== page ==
These elements are a summary of the introduction to Ibis business plan training and business plan development. They refer to a plan for an established business; there are some separate elements for a start up plan, and a different emphasis in certain areas. An example of how all these are integrated is available as a download of Castellan.
The aim of the plan should always be to answer the three central questions:
Where are we?
Where do we want to be (and when)?
How are we going to get there?
Bottom up rather than top down
“If you want to go fast, go alone, if you want to go far, go together”
Plans that are based on a reasoned individual analysis of customers, markets, competitors, internal company conditions and suppliers are far more likely to succeed than those that are created from an overview assessment. Such plans are also more consensual, as the enterprise works with people rather than through them.
A bottom up approach also helps in breaking down organizational boundaries and spreading planning and control concepts throughout the enterprise.
Employee satisfaction survey
Incremental change through integrated monitoring
“Planning is everything, the plan is nothing”
Any plan should be considered as a snapshot in a rolling process of change and development. This makes continuous plan modification and review essential.
Clearly defined responsibility and authority
“Expectations drive outcomes”
The involvement of employees at all levels in decision making and implementation is essential in creating a unified and productive enterprise.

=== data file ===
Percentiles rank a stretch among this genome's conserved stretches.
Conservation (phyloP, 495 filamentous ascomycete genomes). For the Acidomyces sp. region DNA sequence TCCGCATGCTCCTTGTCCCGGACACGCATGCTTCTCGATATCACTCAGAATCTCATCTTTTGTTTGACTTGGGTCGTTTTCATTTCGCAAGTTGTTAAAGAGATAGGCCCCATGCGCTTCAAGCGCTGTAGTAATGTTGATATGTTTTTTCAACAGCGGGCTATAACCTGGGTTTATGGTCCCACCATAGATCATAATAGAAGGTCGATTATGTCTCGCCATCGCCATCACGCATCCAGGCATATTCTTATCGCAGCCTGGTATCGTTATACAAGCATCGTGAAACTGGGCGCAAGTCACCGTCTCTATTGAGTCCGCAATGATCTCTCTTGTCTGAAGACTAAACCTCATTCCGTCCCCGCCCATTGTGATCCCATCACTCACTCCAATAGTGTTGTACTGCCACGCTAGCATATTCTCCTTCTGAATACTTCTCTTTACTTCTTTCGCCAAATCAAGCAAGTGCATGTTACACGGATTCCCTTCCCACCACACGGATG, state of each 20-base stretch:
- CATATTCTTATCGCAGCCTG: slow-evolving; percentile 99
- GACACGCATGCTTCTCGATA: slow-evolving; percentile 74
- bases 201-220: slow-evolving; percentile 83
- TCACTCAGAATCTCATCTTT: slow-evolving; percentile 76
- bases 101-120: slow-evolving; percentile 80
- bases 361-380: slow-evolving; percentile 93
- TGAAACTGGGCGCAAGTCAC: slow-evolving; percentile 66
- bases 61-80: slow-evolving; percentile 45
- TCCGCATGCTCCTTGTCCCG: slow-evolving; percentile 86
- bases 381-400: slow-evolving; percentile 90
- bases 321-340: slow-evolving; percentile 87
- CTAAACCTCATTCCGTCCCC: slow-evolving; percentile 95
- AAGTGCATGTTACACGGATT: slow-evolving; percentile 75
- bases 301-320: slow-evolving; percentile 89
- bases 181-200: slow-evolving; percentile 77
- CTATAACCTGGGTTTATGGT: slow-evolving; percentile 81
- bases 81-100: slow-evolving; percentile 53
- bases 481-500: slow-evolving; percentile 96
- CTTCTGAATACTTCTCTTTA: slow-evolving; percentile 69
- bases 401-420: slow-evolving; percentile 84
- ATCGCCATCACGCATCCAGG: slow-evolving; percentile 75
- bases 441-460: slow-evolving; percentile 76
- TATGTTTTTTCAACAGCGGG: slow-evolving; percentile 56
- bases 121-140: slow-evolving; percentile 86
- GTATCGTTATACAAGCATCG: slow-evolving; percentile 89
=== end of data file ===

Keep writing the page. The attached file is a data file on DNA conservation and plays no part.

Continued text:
“Go to sleep in a dream, wake up in a nightmare”
Creating a rolling plan with short, medium and long term perspectives provides the enterprise with a clear road map for how short term actions will affect long term objectives.
Successes, failures, lessons learnt
“Those that fail to learn the lessons of history are doomed to repeat them”
Enterprises make mistakes, and achieve often unexpected success. Planning should attempt to ensure that mistakes are minimized and opportunities exploited.
Plan outcome review
Project outcome review
Contingency plan outcome review
“If you do not have competitive advantage, and cannot develop it, don’t compete”
Competitive advantage drives margins, repeat purchase, customer satisfaction, cash flow, new product development.
“Jack of all trades and master of none”
Pareto’s Law is one of the most powerful planning tools in stating clearly that a limited number of business components will be the most important.
“Turnover is vanity, profit is sanity”
The established business increasingly depends on repeat business as it grows; repeat business comes from satisfying existing customers.
Internal quality systems – ISO 9000, ISO 14000, Kanzen, Deming rules
“Time and tide wait for no man”
There is no point in creating a plan that fails to take detailed account of the external and internal constraints as well as opportunities, dealing with the world as it is rather than as it should be.
Legal review (health and safety, corporate, contract, environment, product)
“Intrepidity is stupidity recalled in tranquility”
Policies must be put in place to reduce the impact of minor or major changes in the external and internal environment.
Golden circle balance
Implementation option balance
Project risk management
Cash is king”
The plan must add up – returns must be achieved from investment for medium and long term viability.
Profit and loss
“Ignorance is strength”
The enterprise must ensure that all stakeholders are aware of their part in a plan which is designed for the benefit of all.
What does a comprehensive business plan provide?
When properly structured, the most effective way of allocating resources
When properly structured, creates a virtuous circle
Better planning and control forces the enterprise to manage better, which leads to better planning and control
When properly structured, improves decision making
Enterprises have a framework against which decisions can be measured; poor decisions will be reviewed; good decisions will be learnt from.